DID YOU KNOW?
The Hampshire County Diabetes Coalition is offering 5 scholarships to the MOVING ON program at the Hampshire County Wellness Center. This is an 8 week program for diabetics that provides a personal trainer and an exercise program. For more information contact Pam Francis at 304-813-6588 or Chris at the Wellness Center at 304-822-7255.
Use EXTEND nutritional snack bars? Need a coupon? Contact Pam Francis Diabetes Educator for one. Also available are coupons for Chobani Yogurt.
According to Endocrine Today- Stephan Martin MD of the West German centre For Diabetes and Health found that diabetics who participated in a 12 week interactive exercise video program improved their blood sugar and quality of life. The study which used Nintendo’s Wii Fit Plus showed also that “Exercise games may potentially be used in a home setting as a tool to reduce inactive behavior in people with Type 2 Diabetes.”
The 6th Annual WALK FOR DIABETES AWARENESS will be held on Saturday May 17th 2014 at the Hampshire County Wellness Center. The 2 mile Walk will begin at 9 am. All participants will receive a t-shirt and an educational packet. Door-prizes will be given on the day of the Walk.
Registration will be $10.00 per person or $30.00 for a team of 5. New this year will be the opportunity to register and then walk independently beginning April 17th the 2 miles using the honor system. If registered the participant will receive a t-shirt and be eligible for the door prizes on the day of the walk. For more info contact the Wellness Center or Pam Francis.
The 4th Annual Diabetes Kid Camp will be held on July 24 and 25th beginning at 9 am.
The Camp is open to Type 1- Type 2 and Pre-Diabetics ages 8 to 18. For more information or for an application contact Pam Francis.
Gestational Diabetes Mellitus- a type of diabetes that develops only during pregnancy and usually disappears upon delivery, but increases the risk that the mother will develop diabetes later in life.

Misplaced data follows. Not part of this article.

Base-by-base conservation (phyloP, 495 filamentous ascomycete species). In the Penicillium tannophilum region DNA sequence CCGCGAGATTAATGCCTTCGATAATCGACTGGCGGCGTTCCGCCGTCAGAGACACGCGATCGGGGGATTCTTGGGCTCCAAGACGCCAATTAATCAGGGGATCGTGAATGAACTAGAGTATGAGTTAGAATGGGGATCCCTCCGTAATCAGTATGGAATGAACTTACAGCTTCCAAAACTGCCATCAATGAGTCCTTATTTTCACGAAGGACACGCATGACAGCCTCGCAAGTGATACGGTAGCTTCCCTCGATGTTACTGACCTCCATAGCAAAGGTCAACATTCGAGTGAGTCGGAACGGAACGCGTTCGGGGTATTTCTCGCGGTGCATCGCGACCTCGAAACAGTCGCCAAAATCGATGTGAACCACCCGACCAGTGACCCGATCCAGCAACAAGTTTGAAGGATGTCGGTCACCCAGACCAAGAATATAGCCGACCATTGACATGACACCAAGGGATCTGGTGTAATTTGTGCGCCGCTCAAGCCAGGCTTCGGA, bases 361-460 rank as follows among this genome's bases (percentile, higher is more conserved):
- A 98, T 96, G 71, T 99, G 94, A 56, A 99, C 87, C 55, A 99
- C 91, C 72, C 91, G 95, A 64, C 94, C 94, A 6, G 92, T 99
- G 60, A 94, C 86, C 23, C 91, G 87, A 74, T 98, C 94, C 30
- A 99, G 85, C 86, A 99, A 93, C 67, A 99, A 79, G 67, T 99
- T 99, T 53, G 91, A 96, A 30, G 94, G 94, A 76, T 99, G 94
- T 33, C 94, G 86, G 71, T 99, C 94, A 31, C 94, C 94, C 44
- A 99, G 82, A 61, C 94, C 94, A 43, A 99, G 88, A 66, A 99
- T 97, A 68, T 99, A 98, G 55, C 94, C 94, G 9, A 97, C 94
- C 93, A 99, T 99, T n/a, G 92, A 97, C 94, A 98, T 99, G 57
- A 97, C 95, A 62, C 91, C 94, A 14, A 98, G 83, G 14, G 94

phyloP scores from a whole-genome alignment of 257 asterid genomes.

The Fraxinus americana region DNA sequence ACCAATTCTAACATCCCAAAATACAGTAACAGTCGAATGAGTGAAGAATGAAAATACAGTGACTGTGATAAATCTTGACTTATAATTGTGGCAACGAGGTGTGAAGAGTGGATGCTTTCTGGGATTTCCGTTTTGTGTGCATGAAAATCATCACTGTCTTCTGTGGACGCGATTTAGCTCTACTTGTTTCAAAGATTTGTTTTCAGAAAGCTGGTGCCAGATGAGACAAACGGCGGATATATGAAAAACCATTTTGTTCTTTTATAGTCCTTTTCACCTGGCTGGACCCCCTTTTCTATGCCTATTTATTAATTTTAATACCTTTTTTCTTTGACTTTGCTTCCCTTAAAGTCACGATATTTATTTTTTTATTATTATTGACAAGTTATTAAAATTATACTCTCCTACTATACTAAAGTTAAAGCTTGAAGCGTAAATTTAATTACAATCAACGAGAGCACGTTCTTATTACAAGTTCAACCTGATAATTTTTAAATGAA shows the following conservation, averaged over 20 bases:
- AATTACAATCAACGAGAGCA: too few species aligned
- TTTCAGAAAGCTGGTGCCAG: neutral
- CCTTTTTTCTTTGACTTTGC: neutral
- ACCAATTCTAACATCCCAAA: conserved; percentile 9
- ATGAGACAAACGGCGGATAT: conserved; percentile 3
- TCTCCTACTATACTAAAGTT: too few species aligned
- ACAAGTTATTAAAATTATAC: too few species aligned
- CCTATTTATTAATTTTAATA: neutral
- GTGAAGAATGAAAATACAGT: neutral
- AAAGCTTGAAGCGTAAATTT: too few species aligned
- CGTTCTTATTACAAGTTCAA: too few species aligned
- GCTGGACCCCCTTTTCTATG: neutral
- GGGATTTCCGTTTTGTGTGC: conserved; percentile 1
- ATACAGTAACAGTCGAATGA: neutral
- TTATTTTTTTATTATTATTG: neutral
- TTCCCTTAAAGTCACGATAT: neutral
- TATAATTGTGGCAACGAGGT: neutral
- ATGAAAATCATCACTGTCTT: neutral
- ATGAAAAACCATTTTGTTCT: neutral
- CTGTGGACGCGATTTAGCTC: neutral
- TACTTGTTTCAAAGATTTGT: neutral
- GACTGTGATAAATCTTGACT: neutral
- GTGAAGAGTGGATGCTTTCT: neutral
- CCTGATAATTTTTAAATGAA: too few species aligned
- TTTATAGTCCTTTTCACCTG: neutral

A DIABETIC LOVE STORY
Eva Saxl was born in Prague Czechoslovakia in 1921. She married her husband Victor, a scientist- at age 20. World War 2 broke out and she and Victor fled to Shanghai China. It was shortly after that Eva was diagnosed with Type 1 Diabetes. When the Japanese attacked Pearl Harbor in 1941 security was tightened and Eva soon had no access to insulin. When her supply ran out there would be no more to purchase.
Victor – desperate to save the life of the woman he loved decided to do the unconventional – make his own insulin. A Chinese chemist lent them a small laboratory and it was there that Victor learned to extract insulin from the pancreas of a water buffaloes. After much work- using a medical book as a model -he developed a brown colored insulin.
With time running out and no other choices the day came when Victor was forced to try the brown insulin on his beloved wife. He was so tense that he had to leave the room as they waited to see if there would be a fatal reaction to his homemade brown insulin.
The results were amazingly successful. Eva could not believe how well she felt. 2 patients at a local hospital were given the insulin woke up from a diabetic coma and did
With his new insulin perfected, Victor manufactured insulin for all people with diabetes I in the Shanghai ghetto. In all 200 people survived by using the dark colored insulin- each coming to the lab daily to receive an injection.
Eva and Victor left Shanghai after the war and immigrated to the United States. She became a spokeswoman for the American Diabetes Association and Victor worked for the United Nations.
During the 1940′s and 1950′s the general public was misinformed about diabetes and there was a real stigma attached to the disease. Most diabetics tried to hide the fact they had the disease.
Eva Saxl was a pioneer in educating the public about diabetes and the true facts about the disease. She appeared on television- did speaking engagements and even met with the President.
When Victor died she moved to Chile where her only sister lived. For the rest of her life she devoted herself to diabetic education. Hers was a life well lived – possible only by the love of her husband who risked all to develop the insulin that saved her life.